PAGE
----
SIP Communicator the only show in town for VOIP in Linux

I have been trying to reach a holy grail. Well, not a big holy grail and to some people this will seem silly, but I have been longing to be able to use VOIP in Linux and until I discovered SIP Communicator it wasn’t viable.

Ekiga the default VOIP soft phone in Ubuntu just doesn’t cut the mustard. It crashes is difficult to setup and just plain doesn’t work properly for me (I have a mobile broadband connection so jitter is an issue).

As for Twinkle I couldn’t even get it to work. Qutecom was the best soft phone I had used. It crashed a lot on start up, would crash sometimes in calls but at least it was easy to setup and worked up to a point. And then, while trying to help somebody on the Ubuntu forums, the poster, after tearing his hair out trying to find something that just works recommended SIP Communicator. I thought I would give it a try and it was and is a revelation.

Installation, even though SIP Communicator isn’t in the Ubuntu repositories, is as simple as typing a few commands and completing a wizard. First go into System -> Administration -> Software Sources. Then click the other software tab and hit “Add” and put “deb unstable/” into the text box. See screenshot below:-

Then go to a terminal and type the following commands:-

apt-get update
apt-get install sip-communicator-keyring
apt-get install sip-communicator

Then go into Applications -> Internet -> SIP Communicator, on first start up you will be presented with a wizard screen as follows:-

Simply type in your sip username followed by an @ sign and your sip provider e.g. “” and your password and click “Sign in” and you’re good to go!

Using is as easy as typing in numbers and saving contacts.

Congratulations to the SIP Communicator developers as well as creating an easy to setup and use, cross platform VOIP soft phone. They have also managed to blow away the competition (at least in Linux) with an Alpha stage product! Whatever jitter buffer handling they have coded it works and it works well. Latency varies on my mobile broadband connection from sub 100ms to over 300ms so jitter is an issue with other VOIP soft phones.

Don’t talk to me about Skype I prefer to have an open product that I know won’t mine my home directory.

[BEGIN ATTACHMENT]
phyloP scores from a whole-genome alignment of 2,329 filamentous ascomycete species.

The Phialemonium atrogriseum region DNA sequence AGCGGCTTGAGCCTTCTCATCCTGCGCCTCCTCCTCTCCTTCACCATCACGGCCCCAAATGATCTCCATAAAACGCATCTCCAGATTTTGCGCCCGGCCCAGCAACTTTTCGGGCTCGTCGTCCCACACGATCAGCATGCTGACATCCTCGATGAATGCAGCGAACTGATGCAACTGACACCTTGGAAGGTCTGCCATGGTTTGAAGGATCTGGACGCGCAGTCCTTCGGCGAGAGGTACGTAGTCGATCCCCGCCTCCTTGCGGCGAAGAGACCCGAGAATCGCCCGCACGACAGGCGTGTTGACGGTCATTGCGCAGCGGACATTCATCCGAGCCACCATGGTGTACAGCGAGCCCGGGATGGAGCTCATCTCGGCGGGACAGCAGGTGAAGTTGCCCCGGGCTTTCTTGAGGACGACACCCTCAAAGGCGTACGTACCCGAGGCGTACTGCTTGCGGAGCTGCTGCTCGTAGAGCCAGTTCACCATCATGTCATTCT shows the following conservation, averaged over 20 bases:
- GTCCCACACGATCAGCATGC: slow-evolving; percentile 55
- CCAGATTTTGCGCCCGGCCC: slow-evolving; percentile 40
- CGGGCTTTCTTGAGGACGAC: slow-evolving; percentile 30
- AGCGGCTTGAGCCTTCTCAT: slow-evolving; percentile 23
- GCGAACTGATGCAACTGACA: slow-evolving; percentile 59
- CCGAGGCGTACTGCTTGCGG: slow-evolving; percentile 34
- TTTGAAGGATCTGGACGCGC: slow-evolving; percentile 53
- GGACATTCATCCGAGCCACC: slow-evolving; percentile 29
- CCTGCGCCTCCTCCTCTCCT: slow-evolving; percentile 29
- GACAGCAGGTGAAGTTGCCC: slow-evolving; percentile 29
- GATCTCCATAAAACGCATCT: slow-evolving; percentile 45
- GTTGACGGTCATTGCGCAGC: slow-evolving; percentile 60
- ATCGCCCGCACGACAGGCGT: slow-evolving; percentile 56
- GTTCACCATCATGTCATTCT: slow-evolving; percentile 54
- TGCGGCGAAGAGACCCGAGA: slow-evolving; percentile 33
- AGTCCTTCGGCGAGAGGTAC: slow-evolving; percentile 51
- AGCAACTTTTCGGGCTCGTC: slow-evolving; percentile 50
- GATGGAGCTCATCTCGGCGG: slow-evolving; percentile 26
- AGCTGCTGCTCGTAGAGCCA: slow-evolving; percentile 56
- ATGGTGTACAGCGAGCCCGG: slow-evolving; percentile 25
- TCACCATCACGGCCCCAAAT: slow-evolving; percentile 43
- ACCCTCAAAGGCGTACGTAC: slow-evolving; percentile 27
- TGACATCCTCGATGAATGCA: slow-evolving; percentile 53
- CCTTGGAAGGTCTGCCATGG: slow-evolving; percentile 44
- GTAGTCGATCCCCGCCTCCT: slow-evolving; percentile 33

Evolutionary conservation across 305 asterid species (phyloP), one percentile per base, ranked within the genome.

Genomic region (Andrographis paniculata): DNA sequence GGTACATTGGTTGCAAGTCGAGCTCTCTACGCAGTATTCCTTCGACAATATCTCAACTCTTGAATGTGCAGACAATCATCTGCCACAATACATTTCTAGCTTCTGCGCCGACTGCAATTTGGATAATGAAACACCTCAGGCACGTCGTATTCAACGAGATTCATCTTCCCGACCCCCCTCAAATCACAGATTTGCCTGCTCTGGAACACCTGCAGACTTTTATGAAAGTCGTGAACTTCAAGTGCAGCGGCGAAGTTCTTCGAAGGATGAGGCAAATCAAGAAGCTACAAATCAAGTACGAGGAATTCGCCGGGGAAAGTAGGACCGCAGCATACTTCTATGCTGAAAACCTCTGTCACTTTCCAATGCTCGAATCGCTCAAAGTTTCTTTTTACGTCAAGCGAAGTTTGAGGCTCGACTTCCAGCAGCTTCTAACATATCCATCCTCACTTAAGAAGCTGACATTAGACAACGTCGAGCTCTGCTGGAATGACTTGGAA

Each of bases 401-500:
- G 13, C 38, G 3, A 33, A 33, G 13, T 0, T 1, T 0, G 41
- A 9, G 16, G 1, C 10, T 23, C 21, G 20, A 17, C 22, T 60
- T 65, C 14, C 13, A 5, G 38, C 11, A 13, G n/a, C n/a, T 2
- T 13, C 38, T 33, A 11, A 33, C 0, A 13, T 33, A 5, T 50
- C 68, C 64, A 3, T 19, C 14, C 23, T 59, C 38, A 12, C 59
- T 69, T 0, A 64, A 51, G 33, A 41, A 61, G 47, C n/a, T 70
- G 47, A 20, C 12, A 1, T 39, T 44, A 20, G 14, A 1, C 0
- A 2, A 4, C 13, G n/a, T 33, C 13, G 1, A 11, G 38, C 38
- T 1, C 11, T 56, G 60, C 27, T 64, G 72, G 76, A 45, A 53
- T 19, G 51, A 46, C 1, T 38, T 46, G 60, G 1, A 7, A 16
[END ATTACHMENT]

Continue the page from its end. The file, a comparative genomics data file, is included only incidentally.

10 thoughts on “SIP Communicator the only show in town for VOIP in Linux”

  1. Hi thank you for you post. But you know, sip-communicator also requires teh sun version of the java jdk to be setup not the openjdk. So, one needs to configure this by using the following command:
    “sudo update-alternatives –config java”
    and then selecting the sun version of the jdk. If there is no sun version installed the list won’t show it so we will need to install it first then follow your step. You know I had properly installed the client without an error but when i tried to run it, it raised so many exceptions and just froze. So, I figured out this with the help of anotehr fiend. Hope this helps anotehr person.


  2. I have no idea. I wish I had kept the log. I struggled a lot to install this thing the last couple of days using the source and the package but it only worked when i did the above thing. They should mention this, I think. The error was related to sometype of java framework. I don’t exactly remember what it was. Anyway, thank you for sharing us.

    1. Yes that is strange. Until a few weeks ago I was running Karmic too, and I didn’t have any issues installing. Again, I may have had the sun jdk installed though. So, for anyone reading this there may be issues installing under Karmic with open jdk.

  3. I’m running latest nightly build with openjdk on a debian machine atm. I don’t see a difference with sun JAVA. I’m having troubles though with bad sound seems like because of high CPU usage. Not sure where the problem is but I experience this with portaudio/alsa and java audio equally.

    1. I suppose it’s a while since I wrote this post so the java situation could’ve changed. It’s difficult to say without looking, but is it possible there is high latency on your internet connection, jitter could be causing sound quality issues? It may also be an idea to do a fresh install, as I’m sure you’re aware that the various sound stacks in Linux have experienced issues, I’ve found with Ubuntu that sometimes upgrading inherits problems from the previous version of the OS, with a fresh install the only easy way of sorting them out. It may also be worthwhile to try another SIP phone such as Qutecom or (shudder) Ekiga, even though I’ve found the latter to be a big pile of pants. I’d be interested to find out how you get on.

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